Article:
Most useful textbook and academic posts of the week: February 5, 2021

No matter where you are in your writing career, I can promise you two things: 1) you have the knowledge and experience necessary to move ahead from where you are and 2) you still have further you can go. Early career writers have a tendency to look at themselves as anything but a author and remain paralyzed by imposter syndrome. Veteran authors often question how much more they have to contribute. Arthur Ashe reminds us that no matter the current situation, you should “Start where you are. Use what you have. Do what you can.”

In our collection of articles from around the web this week, we have advice on finding the angle and argument for your current manuscript, choosing methodologies for online studies, writing more compelling sentences, and triumphing over writer’s block.

Most useful textbook and academic posts of the week: December 11, 2020

John Steinbeck once said, “Ideas are like rabbits. You get a couple and learn how to handle them, and pretty soon you have a dozen.” There’s much more to successful writing than ideas, though. We must be able to handle them.

In this week’s collection of posts from around the web, we found some ideas for handling ideas like focusing on process, a shared peer-review taxonomy, revising like a reader, fostering trust, getting confident with statistics, subscribing to open, and making the most of the time you have for writing.

Most useful textbook and academic posts of the week: August 7, 2020

Textbook and academic writing is hard work. It’s a tiring endeavor. It stretches the individual and the discipline with each new publication. To be successful, though, we need to consider the words of David Goggins who said, “Don’t stop when you’re tired. Stop when you’re done.”

Whether you are starting a literature review, attempting to describe theoretical, conceptual, or analytical frameworks, editing a book, or simply editing your work for your reader, our collection of articles this week has some advice to keep you moving forward in your efforts to reach your goal.

Increase your publishing success by understanding the metrics that matter

John Bond, Publishing Consultant at Riverwinds Consulting, brings more than 25 years experience in scholarly publishing to TAA’s Summer Webinar Series on Thursday, June 25th as he presents “Publishing Metrics: Understanding the Basics and Using Them to Your Advantage”.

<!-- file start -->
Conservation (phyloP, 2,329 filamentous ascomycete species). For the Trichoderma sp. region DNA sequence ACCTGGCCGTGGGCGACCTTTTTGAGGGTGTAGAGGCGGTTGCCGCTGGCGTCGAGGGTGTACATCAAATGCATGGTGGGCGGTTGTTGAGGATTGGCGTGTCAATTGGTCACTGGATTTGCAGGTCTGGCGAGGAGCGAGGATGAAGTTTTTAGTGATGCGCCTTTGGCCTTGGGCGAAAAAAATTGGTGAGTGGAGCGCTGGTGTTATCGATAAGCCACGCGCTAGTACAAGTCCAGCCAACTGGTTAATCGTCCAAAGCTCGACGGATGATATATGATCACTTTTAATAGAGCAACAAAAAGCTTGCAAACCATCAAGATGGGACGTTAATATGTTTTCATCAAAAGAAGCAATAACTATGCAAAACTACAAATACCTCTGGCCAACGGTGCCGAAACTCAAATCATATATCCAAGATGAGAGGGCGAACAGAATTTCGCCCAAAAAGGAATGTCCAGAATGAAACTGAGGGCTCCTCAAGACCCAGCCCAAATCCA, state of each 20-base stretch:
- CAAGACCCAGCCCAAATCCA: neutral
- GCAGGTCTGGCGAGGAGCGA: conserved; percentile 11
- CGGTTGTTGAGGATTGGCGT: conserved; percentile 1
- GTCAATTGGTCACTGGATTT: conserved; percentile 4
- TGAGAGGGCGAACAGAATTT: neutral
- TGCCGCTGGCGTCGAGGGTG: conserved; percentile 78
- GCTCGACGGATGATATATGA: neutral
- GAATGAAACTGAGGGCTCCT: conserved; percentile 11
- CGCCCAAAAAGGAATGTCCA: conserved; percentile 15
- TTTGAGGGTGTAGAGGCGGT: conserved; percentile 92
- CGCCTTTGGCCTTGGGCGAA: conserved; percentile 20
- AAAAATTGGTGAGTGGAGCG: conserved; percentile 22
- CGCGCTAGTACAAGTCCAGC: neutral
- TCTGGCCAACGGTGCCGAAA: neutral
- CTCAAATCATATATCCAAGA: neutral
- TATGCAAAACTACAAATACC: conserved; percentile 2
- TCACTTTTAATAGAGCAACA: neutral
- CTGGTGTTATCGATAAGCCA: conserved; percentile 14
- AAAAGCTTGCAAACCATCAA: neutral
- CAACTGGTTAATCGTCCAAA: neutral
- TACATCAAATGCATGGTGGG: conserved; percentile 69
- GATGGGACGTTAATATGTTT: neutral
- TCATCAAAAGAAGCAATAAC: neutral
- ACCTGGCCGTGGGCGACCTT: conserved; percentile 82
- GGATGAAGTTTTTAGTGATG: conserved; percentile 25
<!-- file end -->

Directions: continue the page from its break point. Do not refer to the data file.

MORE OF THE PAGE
Daily, Bond advises authors and publishers on creating and delivering great content. He is the author of 4 books and as a publisher has overseen the publishing of 20,000 journal articles and 500 scholarly books. In this 90-minute interactive discussion, he’ll give you a simple, approachable explanation of the common basic metrics and ways to use them to your advantage.

Most useful textbook and academic posts of the week: February 21, 2020

This week’s collection of articles from around the web contains a variety of topics important to academic authors and researchers. Many of these topics question our personal actions and beliefs as well as the effect of our actions on others with whom we interact.

We begin with personal issues of adapting core skills and the emotional cost of asking for something in academia. We then explore intercultural research, IRB regulations, the place of animals in academic life, and thanking anonymous reviewers. Finally, we close with some broader issues including research assessment reform, indigenous research methodologies, discrimination, and pure publish agreements.

As you research, write, and collaborate with others this week, pay close attention to your own belief systems and the interactions you have with others in your academic circle. What are you saying about your values in both action and written word? Happy writing!

The Why: Explaining the significance of your research

In the first four articles of this series, we examined The What: Defining a research project, The Where: Constructing an effective writing environment, The When: Setting realistic timeframes for your research, and The Who: Finding key sources in the existing literature. In this article, we will explore the fifth, and final, W of academic writing, The Why: Explaining the significance of your research.

The most useful textbook & academic posts of the week: January 26, 2018

Jeremiah Laabs reminds us that “If writing didn’t require thinking then we’d all be doing it.” This week we have a number of articles to get you thinking. For textbook authors, you may be thinking about the disruptive opportunities within the market seeking to solve the problem of high prices, you may be considering options for digital textbooks, or maybe you’re thinking about OER. Both textbook and academic authors with blogs may be thinking about how to repurpose blog articles into a book.

Academic authors may also be thinking about choosing the right dissertation topic, new opportunities in journal publishing, research impact factors, quantity vs. quality concerns in publishing, and roadblocks to accessibility. Whatever you’re thinking about, we hope it leads to better, more productive writing this week, and that these articles may help you think clearer.